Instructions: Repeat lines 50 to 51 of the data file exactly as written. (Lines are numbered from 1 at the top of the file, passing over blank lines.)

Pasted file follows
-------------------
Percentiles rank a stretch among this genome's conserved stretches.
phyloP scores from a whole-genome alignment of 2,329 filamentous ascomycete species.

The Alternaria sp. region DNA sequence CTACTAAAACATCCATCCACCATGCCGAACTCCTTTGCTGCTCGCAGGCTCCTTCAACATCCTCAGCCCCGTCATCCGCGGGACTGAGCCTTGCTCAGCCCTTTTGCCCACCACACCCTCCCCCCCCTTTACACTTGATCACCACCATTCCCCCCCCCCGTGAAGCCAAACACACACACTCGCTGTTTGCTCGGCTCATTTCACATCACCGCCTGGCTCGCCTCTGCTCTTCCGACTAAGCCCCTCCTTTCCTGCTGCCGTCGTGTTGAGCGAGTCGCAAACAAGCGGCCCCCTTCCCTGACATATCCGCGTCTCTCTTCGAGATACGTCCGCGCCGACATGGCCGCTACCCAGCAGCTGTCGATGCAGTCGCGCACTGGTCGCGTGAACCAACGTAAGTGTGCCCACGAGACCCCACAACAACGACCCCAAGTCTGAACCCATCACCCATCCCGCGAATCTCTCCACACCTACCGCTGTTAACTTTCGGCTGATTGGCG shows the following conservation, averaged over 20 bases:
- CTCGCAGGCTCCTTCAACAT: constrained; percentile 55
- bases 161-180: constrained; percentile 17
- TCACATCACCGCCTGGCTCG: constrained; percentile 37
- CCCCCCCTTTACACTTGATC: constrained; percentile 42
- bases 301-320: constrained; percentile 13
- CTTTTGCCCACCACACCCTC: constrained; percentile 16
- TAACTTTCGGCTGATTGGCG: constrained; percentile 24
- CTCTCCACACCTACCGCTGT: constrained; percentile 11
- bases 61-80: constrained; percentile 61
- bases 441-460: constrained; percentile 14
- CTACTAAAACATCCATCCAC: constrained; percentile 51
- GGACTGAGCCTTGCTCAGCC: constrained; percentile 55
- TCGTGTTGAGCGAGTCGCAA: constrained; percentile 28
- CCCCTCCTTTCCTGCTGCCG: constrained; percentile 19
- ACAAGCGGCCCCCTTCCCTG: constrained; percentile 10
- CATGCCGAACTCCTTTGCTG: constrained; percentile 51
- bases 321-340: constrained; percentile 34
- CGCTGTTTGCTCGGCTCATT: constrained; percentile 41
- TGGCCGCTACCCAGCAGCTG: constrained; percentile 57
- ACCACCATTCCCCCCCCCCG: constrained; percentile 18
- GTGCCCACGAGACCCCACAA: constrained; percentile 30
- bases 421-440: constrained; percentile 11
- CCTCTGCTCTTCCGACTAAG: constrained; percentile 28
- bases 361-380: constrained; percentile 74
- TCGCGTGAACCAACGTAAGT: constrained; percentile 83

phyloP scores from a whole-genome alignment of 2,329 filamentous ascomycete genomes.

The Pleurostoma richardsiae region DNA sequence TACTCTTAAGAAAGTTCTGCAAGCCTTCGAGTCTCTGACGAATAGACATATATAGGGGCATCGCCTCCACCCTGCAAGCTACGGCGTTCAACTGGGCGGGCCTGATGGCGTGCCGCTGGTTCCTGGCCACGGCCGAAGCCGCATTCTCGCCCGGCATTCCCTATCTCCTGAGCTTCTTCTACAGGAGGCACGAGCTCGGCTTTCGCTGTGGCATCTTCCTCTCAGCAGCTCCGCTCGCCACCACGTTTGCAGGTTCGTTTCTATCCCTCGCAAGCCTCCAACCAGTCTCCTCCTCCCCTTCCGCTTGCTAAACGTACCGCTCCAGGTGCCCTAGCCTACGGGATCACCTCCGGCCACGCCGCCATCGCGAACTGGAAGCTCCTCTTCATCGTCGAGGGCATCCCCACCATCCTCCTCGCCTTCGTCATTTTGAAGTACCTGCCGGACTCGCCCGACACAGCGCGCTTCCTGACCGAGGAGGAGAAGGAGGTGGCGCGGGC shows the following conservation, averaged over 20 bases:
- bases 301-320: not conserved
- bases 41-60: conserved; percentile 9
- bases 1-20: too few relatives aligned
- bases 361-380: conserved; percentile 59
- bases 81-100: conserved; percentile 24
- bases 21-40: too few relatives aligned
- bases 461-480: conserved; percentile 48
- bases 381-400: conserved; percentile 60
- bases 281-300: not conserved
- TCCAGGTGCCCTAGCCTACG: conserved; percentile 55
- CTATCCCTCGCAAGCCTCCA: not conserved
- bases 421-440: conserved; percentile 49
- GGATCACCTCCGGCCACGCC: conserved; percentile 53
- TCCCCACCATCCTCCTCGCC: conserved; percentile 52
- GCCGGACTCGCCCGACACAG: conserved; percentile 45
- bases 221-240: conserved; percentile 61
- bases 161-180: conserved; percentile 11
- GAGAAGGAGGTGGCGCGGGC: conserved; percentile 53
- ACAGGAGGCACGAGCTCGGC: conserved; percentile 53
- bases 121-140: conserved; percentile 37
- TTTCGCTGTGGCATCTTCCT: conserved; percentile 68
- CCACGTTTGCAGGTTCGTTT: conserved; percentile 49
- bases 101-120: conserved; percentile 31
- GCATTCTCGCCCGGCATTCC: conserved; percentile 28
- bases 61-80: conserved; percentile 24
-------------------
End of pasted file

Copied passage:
- bases 121-140: conserved; percentile 37
- TTTCGCTGTGGCATCTTCCT: conserved; percentile 68